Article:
RE: Bie Deal
By Spuke on 11/12/2010 6:19:08 PM , Rating: 1
Experience with close to 500 GM rental cars over the last 10 years says you are wrong. Yes rentals get abused, but about 9 or 10 times I have gotten GM cars straight off the truck at the airport. All have had real issues, things literally fell off of a couple of them.
Although considerable, your "evidence" is anecdotal. In my experience, I find current GM cars to be of good quality with my present Solstice the most trouble-free car I've ever owned. The GM cars previous to 5 years ago (with the odd exception of Buick) were varying degrees of junk. GM has improved immensely and I have no problems giving them a shot based on that.

I think Ford is doing a much better job and would be willing to go over to their camp. I'm not brand loyal at all so it's easier for me to switch between makes and I carry no grudges. It's just a car and even if it was really good, I may move on anyways because another car may have more desirable features. I like the 2011 Mustang and am keeping an eye on those. The rear suspension is a huge turn off and I don't want to give up the double wishbones of my present car. Any quirk of the Mustang's rear end would piss me off. Especially since my car has no quirks now. A couple of years of SCCA victories says it all.

If I were on the road as much as you, high fuel economy would be a no brainer and I'm surprised you're not driving a Prius or diesel VW. You would make back you're money a lot faster than your average driver. It might be worth the extra upfront expensive.

RE: Bie Deal
By tng on 11/12/2010 6:52:16 PM , Rating: 2
The GM cars previous to 5 years ago (with the odd exception of Buick) were varying degrees of junk. GM has improved immensely and I have no problems giving them a shot based on that.
While I agree with you on this, my fear is that now they will lapse back into the mentality that drove down quality before.

I know what you are saying about anecdotal evidence, and I would agree here to, but my experience has been so consistently bad with GM. I have also driven allot of Fords both here in in Europe and found them to be fine, even the ones that were beat up.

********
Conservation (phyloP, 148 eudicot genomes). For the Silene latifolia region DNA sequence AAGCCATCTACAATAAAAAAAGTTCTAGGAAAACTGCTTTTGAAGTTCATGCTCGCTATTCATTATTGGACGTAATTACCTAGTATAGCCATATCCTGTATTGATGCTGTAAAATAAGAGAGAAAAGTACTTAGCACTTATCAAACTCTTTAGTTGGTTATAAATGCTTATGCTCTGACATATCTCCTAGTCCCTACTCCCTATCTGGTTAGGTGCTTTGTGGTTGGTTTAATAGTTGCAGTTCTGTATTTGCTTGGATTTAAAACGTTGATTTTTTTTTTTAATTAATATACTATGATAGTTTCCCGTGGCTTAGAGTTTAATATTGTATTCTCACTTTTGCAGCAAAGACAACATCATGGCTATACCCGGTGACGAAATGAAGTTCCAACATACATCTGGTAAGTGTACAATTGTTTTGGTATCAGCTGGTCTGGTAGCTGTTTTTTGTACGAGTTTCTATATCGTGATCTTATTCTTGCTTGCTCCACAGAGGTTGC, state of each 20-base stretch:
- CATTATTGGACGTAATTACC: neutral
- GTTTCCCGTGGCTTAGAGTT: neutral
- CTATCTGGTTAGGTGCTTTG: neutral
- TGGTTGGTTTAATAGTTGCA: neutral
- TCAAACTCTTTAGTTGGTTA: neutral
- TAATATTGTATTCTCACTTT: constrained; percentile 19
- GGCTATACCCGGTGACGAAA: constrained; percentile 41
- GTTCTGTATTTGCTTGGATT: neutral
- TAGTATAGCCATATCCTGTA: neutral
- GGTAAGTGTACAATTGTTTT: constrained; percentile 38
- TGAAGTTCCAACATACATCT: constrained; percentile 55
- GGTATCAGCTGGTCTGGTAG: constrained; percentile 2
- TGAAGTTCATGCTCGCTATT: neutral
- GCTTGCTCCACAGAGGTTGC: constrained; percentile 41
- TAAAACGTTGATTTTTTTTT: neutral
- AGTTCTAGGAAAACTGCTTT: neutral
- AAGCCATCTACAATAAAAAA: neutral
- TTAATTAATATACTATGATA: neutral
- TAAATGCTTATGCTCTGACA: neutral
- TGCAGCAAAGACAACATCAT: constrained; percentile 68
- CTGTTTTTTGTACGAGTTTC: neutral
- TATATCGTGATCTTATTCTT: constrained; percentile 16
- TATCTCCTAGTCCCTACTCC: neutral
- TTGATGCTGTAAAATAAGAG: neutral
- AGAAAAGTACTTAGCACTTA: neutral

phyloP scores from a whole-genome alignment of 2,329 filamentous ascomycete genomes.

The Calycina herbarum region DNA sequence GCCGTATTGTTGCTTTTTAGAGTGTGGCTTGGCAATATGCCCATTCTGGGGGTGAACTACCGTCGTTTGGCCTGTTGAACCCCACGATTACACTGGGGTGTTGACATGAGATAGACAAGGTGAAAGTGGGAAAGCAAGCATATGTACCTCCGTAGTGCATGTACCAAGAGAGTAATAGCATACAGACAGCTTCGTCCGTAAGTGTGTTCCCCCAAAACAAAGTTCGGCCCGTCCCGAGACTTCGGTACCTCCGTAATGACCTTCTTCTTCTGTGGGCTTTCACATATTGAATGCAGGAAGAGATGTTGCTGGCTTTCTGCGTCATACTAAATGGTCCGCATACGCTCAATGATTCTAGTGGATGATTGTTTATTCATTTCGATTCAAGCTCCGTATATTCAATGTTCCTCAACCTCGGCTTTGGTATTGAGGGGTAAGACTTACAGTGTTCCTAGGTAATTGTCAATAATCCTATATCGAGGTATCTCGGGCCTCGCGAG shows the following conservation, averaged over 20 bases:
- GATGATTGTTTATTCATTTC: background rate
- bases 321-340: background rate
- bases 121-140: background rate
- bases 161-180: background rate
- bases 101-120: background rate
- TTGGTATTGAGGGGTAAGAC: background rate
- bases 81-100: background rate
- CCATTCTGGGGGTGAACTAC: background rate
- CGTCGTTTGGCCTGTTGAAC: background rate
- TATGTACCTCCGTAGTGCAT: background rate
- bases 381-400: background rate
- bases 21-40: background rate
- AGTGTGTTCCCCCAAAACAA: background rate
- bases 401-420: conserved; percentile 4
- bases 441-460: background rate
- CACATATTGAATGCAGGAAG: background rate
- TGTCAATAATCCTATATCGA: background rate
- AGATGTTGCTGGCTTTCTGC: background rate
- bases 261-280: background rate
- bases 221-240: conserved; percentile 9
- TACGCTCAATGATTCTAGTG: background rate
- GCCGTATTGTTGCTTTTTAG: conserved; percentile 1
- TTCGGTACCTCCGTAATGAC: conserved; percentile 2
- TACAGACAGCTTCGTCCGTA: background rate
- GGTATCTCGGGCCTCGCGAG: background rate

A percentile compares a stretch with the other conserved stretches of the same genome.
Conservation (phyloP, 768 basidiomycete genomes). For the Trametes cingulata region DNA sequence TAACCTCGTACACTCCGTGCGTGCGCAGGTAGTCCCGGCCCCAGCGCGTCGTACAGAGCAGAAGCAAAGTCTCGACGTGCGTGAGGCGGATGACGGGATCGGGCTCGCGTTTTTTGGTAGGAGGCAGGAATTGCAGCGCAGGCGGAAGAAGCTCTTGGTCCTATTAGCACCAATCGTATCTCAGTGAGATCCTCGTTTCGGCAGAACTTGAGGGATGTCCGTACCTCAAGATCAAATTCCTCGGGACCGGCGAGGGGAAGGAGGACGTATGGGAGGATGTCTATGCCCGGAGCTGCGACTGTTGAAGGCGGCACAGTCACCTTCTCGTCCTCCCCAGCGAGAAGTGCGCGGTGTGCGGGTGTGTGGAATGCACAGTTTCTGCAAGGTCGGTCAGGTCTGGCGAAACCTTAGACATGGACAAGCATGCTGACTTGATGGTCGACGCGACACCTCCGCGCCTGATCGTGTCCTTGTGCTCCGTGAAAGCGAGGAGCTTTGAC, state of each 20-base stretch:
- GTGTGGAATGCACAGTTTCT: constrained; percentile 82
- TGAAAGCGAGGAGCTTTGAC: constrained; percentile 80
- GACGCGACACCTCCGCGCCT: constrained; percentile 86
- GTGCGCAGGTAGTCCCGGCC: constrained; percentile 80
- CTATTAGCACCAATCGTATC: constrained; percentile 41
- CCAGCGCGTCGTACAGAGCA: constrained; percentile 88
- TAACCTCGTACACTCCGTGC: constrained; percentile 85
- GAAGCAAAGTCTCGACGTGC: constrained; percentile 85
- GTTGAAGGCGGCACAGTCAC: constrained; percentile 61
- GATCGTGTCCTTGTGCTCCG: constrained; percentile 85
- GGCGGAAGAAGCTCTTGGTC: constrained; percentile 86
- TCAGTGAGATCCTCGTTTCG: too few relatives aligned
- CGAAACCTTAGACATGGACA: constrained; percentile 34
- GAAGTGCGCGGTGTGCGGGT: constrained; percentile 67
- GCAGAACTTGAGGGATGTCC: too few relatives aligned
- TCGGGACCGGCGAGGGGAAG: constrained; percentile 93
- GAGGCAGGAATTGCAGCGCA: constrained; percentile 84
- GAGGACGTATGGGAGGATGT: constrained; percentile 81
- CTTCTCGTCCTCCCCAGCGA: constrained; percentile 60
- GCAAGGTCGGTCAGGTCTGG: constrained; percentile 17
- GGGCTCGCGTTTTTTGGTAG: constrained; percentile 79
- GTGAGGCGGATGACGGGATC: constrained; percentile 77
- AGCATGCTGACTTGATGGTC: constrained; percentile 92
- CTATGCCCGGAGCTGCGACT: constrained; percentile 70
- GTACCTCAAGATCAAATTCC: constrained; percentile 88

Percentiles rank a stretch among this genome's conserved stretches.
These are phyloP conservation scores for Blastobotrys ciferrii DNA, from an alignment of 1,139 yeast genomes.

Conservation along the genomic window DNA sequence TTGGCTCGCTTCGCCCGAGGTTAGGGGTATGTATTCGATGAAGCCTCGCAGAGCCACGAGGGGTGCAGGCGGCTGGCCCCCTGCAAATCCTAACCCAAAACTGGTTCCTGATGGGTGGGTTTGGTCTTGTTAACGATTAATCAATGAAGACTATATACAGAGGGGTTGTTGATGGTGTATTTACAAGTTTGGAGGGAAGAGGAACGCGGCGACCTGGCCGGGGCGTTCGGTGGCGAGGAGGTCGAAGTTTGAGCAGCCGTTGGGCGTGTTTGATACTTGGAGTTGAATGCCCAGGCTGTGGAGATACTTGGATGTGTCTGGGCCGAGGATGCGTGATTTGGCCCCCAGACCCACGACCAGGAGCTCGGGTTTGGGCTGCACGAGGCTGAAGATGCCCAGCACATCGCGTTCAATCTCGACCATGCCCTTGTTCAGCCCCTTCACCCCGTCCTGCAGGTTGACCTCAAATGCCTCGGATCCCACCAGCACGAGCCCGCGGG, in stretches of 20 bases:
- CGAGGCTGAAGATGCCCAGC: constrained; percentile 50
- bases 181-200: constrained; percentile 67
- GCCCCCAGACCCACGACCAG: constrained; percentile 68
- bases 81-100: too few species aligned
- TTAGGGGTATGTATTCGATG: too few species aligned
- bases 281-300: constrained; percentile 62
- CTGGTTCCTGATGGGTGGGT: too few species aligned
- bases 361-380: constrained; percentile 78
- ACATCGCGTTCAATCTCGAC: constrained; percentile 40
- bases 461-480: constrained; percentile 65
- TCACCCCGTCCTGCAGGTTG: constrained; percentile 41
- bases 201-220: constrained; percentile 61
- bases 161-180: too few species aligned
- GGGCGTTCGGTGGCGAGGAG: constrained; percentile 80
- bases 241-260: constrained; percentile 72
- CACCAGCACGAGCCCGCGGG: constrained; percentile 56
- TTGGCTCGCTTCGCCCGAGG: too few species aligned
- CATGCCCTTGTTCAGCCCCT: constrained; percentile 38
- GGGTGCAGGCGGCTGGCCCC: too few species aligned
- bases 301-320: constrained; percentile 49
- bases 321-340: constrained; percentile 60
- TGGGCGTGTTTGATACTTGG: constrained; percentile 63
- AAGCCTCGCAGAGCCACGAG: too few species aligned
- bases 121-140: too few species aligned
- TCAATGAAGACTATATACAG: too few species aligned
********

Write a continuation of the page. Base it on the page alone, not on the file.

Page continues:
The little car that I currently have is a Chevy Cobalt 4 door. I will say that the sound system in it is FANTASTIC. However I am not impressed by the mileage which is considerably less than the Focus that I had on my previous trip. Also the controls for the radio and heater are clumsy and cheap. It also has something that all of this model has, a bad engine control. While at idle it will missfire about once every 30 seconds.

I will say that I liked the last Focus I had much better because of the Sync package that allowed me to use the Bluetooth for phone calls. Can't wait to see one of the new setups in the newly announced models. I will admit that I am a junky for that kind of thing.

RE: Bie Deal
By mindless1 on 11/15/2010 3:41:37 PM , Rating: 2
Cars across the board will go down in quality! Honda too for US market, because they're all trying to reach the low emissions, high safety, environmentally friendly BS thrust upon them - while raising price as little as possible.

My experience with US automaker quality is they have a higher % of initial defects, but once you fix those defects the car will last an appropriate # of years for the cost:benefit ratio to be near the imports.

RE: Bie Deal
By dubldwn on 11/12/2010 2:22:23 PM , Rating: 3
The 2010 Honda Civic HX manual (the most fuel efficient Civic that year) got 34mpg combined using the current testing methodology, just like this Chevy. However, this car is larger, safer, more attractive, more powerful, and more comfortable. Should we have expected more over the last 10 years? I dunno. Maybe.

RE: Bie Deal
By goku on 11/13/2010 8:30:49 PM , Rating: 2
There is no 2010 Civic HX manual as the HX was discontinued sometime in 2005. Now there was a Civic HX from 1996-2005 but the fuel economy rating does vary a bit in those vehicles with the '96 getting a 36mpg combined, the '00 getting 33mpg combined and the '01-'05 getting 34mpg combined. Part of the reason for the somewhat abysmal fuel economy of the HX over the 92-95 VX is due to the shorter gearing of the HX. I.e. the HX engine spins at a higher RPM while cruising on the highway compared to the VX. VX has a final drive of 3.25 and the HX has a final drive of 3.722 for the '96-'00 and something like 3.842 for the '01-'05 HX. It's true that a lack of lean burn in newer cars hurts the fuel economy but making these cars heavy and giving them short gearing and high displacement engines to compensate hurts more so.